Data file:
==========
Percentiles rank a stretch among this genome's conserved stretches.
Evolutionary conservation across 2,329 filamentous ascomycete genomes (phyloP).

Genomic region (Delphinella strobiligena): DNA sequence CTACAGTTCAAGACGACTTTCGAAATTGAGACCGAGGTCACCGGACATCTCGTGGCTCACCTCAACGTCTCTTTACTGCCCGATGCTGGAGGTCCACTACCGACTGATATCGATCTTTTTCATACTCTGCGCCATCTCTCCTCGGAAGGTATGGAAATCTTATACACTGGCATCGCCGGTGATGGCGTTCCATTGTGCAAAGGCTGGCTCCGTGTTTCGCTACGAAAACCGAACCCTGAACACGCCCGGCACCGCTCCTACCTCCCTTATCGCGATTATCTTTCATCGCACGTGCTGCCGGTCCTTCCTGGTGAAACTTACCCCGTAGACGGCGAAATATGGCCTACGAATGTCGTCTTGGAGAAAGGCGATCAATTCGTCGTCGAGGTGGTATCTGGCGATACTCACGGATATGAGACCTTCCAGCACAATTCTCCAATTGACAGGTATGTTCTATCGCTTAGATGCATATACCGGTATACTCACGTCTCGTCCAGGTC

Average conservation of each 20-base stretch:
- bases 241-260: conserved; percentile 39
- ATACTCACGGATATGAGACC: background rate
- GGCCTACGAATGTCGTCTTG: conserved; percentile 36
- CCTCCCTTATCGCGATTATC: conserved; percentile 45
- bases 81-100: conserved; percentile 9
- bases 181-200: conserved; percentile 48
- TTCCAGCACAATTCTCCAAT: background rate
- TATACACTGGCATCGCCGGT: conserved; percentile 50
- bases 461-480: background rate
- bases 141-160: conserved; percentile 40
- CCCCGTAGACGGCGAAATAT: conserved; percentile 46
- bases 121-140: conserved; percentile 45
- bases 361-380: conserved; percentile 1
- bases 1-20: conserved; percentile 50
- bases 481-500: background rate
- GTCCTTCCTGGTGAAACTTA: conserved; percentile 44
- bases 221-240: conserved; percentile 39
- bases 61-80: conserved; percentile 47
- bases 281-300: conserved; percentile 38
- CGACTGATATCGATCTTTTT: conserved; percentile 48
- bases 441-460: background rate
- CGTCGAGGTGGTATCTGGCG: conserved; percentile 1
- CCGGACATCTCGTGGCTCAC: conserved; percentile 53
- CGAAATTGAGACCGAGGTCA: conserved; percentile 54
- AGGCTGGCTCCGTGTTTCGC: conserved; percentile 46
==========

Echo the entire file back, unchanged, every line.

Percentiles rank a stretch among this genome's conserved stretches.
Evolutionary conservation across 2,329 filamentous ascomycete genomes (phyloP).

Genomic region (Delphinella strobiligena): DNA sequence CTACAGTTCAAGACGACTTTCGAAATTGAGACCGAGGTCACCGGACATCTCGTGGCTCACCTCAACGTCTCTTTACTGCCCGATGCTGGAGGTCCACTACCGACTGATATCGATCTTTTTCATACTCTGCGCCATCTCTCCTCGGAAGGTATGGAAATCTTATACACTGGCATCGCCGGTGATGGCGTTCCATTGTGCAAAGGCTGGCTCCGTGTTTCGCTACGAAAACCGAACCCTGAACACGCCCGGCACCGCTCCTACCTCCCTTATCGCGATTATCTTTCATCGCACGTGCTGCCGGTCCTTCCTGGTGAAACTTACCCCGTAGACGGCGAAATATGGCCTACGAATGTCGTCTTGGAGAAAGGCGATCAATTCGTCGTCGAGGTGGTATCTGGCGATACTCACGGATATGAGACCTTCCAGCACAATTCTCCAATTGACAGGTATGTTCTATCGCTTAGATGCATATACCGGTATACTCACGTCTCGTCCAGGTC

Average conservation of each 20-base stretch:
- bases 241-260: conserved; percentile 39
- ATACTCACGGATATGAGACC: background rate
- GGCCTACGAATGTCGTCTTG: conserved; percentile 36
- CCTCCCTTATCGCGATTATC: conserved; percentile 45
- bases 81-100: conserved; percentile 9
- bases 181-200: conserved; percentile 48
- TTCCAGCACAATTCTCCAAT: background rate
- TATACACTGGCATCGCCGGT: conserved; percentile 50
- bases 461-480: background rate
- bases 141-160: conserved; percentile 40
- CCCCGTAGACGGCGAAATAT: conserved; percentile 46
- bases 121-140: conserved; percentile 45
- bases 361-380: conserved; percentile 1
- bases 1-20: conserved; percentile 50
- bases 481-500: background rate
- GTCCTTCCTGGTGAAACTTA: conserved; percentile 44
- bases 221-240: conserved; percentile 39
- bases 61-80: conserved; percentile 47
- bases 281-300: conserved; percentile 38
- CGACTGATATCGATCTTTTT: conserved; percentile 48
- bases 441-460: background rate
- CGTCGAGGTGGTATCTGGCG: conserved; percentile 1
- CCGGACATCTCGTGGCTCAC: conserved; percentile 53
- CGAAATTGAGACCGAGGTCA: conserved; percentile 54
- AGGCTGGCTCCGTGTTTCGC: conserved; percentile 46